What to see, do, and eat over two days in Luc­know, In­dia.

Eas­ily reached from Delhi or—thanks to a brand-new ex­press­way—Agra, the state cap­i­tal of Ut­tar Pradesh beck­ons with its rich cul­ture and history, bustling bazaars, and se­ri­ously in­dul­gent food. Here’s how to ex­pe­ri­ence the best of In­dia’s City of Nawabs i



Morn­ing: Awake at the Re­nais­sance Luc­know Ho­tel ( 91-522/405-5555; mar­riott.com; dou­bles

from US$165) in the posh Gomti Na­gar area and get your bear­ings over break­fast at the 14th-floor L-14 restau­rant, where the views fol­low the west­ward course of the Gomti River to­ward Hazrat­ganj and the older parts of the city be­yond. That’s the di­rec­tion you’ll want to head to visit the ru­ins of the Res­i­dency, once the seat of Bri­tish colo­nial rule over the sur­round­ing Awadh re­gion. Be­sieged for six months dur­ing the Se­poy Mutiny (re­mem­bered lo­cally as In­dia’s first War of In­de­pen­dence) of 1857, the com­pound’s sur­viv­ing build­ings, roof­less and bat­tle-scarred, now serve as a me­mo­rial to those times, with an on-site mu­seum that doc­u­ments both the up­ris­ing and the flam­boy­ant Nawabs who once ruled here. After­noon: One of Luc­know’s most beloved

dishes, ga­louti ke­bab is best en­joyed at Tun­day Kababi ( tun­dayk­ababipvtltd.com), a cen­tury-old in­sti­tu­tion with out­lets in the mar­ket ar­eas of Aminabad and Chowk (opt for the for­mer, which is both cleaner and eas­ier to find). Leg­end has it that these silken roundels of minced beef or mut­ton were orig­i­nally cre­ated for a tooth­less Nawab; they cer­tainly melt in your mouth.

Next, head into the hurly-burly of Chowk. Start­ing from the Gol Dar­waza (“Round Gate”), nav­i­gate the web of al­leys and cav­ernous shops that show­case hand­crafted sil­ver jew­elry, bronze pot­tery, hand­i­crafts, and tex­tiles. Fra­grant it­tar oils are sold at tra­di­tional per­fumeries such as Moid Ali & Sons, while del­i­cately hand-em­broi­dered chikan fab­ric can be picked up at Seva Chikan ( 91/904-405-6507;

se­vachikan­luc­know.com) on Si­ta­pur Road.

Evening: Slow-cooked with saf­fron and car­damom, the Mughal-in­flu­enced spe­cial­ties of Awadhi cui­sine make for an in­dul­gent din­ner at The Mughal’s Das­tarkhwan ( 29 B.N. Rd., Lal­bagh). Try the mugh­lai paratha with an or­der

of shammi ke­bab (spiced lamb skew­ers) and mut­ton in a yo­gurt-rich gravy. On the way back to your ho­tel, stop at Lad­doo Chanakya ( 3 Shyam Awadh Bazaar) for a no-frills, very lo­cal dessert of ke­sar kulfi, or saf­fron-fla­vored In­dian “ice cream,” served in leaf bowls. Wind down with a night­cap at the Re­nais­sance Ho­tel’s Sky Bar— a rare rooftop venue that stays open be­yond 10 p.m. and looks out onto twin­kling city lights across an in­fin­ity pool.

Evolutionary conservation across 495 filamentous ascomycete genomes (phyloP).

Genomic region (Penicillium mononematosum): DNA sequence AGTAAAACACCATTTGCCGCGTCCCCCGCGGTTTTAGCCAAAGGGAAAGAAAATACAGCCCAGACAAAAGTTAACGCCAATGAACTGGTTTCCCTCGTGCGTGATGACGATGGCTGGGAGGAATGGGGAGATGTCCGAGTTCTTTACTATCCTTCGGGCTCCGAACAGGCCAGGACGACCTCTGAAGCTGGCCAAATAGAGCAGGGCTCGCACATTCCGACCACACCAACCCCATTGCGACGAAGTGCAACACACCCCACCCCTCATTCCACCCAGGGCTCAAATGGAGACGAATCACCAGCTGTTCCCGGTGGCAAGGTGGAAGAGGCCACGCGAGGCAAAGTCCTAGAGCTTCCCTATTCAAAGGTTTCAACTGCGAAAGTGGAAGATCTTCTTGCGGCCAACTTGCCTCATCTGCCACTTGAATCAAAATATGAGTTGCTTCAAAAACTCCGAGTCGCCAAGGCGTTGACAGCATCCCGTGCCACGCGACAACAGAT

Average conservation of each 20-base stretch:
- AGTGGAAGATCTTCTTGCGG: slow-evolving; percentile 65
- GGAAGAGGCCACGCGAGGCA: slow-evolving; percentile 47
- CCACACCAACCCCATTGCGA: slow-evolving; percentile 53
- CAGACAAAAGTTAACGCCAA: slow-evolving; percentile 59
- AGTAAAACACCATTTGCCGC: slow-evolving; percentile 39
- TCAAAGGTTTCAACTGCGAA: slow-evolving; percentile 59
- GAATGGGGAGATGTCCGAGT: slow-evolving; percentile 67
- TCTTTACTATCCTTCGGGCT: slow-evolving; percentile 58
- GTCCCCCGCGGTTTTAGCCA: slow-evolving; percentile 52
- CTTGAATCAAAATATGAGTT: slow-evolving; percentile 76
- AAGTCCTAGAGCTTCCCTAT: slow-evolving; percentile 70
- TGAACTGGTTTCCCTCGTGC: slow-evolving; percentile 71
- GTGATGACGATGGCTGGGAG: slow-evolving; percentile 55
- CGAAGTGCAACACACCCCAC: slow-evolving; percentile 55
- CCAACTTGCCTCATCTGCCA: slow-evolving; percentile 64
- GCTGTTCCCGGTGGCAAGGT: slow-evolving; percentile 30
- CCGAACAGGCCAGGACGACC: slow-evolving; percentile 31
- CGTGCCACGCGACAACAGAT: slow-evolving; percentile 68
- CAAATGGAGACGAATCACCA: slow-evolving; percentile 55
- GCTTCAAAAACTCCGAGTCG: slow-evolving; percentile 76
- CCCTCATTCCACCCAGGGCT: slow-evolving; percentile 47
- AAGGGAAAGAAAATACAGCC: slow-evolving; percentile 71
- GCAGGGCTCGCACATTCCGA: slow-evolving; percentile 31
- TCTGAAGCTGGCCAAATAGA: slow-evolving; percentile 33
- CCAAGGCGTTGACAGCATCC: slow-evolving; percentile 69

Morn­ing: Rise early to get the best light at the 18th-cen­tury Bara Imam­bara. The defin­ing fea­ture of Luc­know’s sky­line is a tri­umph of tur­rets and cupo­las, fus­ing In­dian and Per­sian ar­chi­tec­tural styles. Hired guides will tell you that the fourth Nawab of Luc­know, Asaf-ud -Daula, built the sepia-col­ored com­plex as a place of con­gre­ga­tion and mourn­ing for the city’s Shia Muslims. A rather spooky labyrinth of dark, nar­row tun­nels runs through the walls on the up­per level, lead­ing ul­ti­mately to the rooftop. Here, cov­ered bal­conies re­veal a stun­ning cityscape: in the fore­ground, the Asifi Mosque and the or­nate, 18-me­ter-high Rumi Gate; be­yond it, the white­washed minarets of the Tile Wali Masjid and the red-brick Hu­sain­abad Clock Tower. Just to the west, the far smaller but in­tri­cately de­tailed Chota

Imam­bara is also worth ex­plor­ing. Be­yond the el­e­gant arches and ivory-adorned indigo fa­cade lies a daz­zling ar­ray of chan­de­liers and col­ored glass lamps, strung from ev­ery inch of the high ceil­ing.

After­noon: Catch a taxi across town to in­dulge in the lo­cal pas­time of “gan­jing”—an aim­less ram­ble through the Bri­tish-era shop­ping prom­e­nade of Hazrat­ganj, mod­eled on Lon­don’s Queen Street. Vic­to­rian-style shop fronts house in­ter­na­tional brands, hand­loom em­po­ri­ums, jew­elry stores, and out­lets of pop­u­lar In­dian cloth­ing brands Anokhi and

Fab In­dia. There are also plenty of places to stop for lunch; try the cutesy Cherry Tree Café ( 91-522/407-6648; thecher­ry­tree­bak­ery.com) for a much-needed iced cof­fee along with pas­tas, piz­zas, and light bites. Back in Gomti Na­gar, the re­cently opened

Mu­seum of So­cial­ism ( fb.com/jp­n­mu­seum/) com­mem­o­rates the so­cial­ist prin­ci­ples of J.P. Narayan, a prom­i­nent In­dian free­dom fighter. With a terra-cotta fa­cade and a strik­ing wedge shape, the mu­seum war­rants a visit for its ar­chi­tec­ture alone. Evening: Hop over to the neigh­bor­ing Vi­vanta by Taj ( 91-522/671-1000; vi­vanta.tajho­tels.com) for cock­tails at Saqi, where house spe­cials in­clude an anise-fla­vored con­coc­tion shaken with freshly squeezed or­ange juice, gin, and grena­dine. Reser­va­tions are a must for the week­end din­ner buf­fets at the ho­tel’s all-day restau­rant Lat­i­tude, but if you’re here on a week­day, the in­ter­na­tional à la carte menu will make an equally sat­is­fy­ing fin­ish to your Luc­know so­journ.

Clock­wise from far left: The or­nate in­te­ri­ors of the Chota Imam­bara, built in 1837 as a mau­soleum for the ninth Nawab of Awadh, Muham­mad Ali Shah; mak­ing chikan, a tra­di­tional em­broi­dery from Luc­know; the Re­nais­sance ho­tel’s L-14 restau­rant; a view of...

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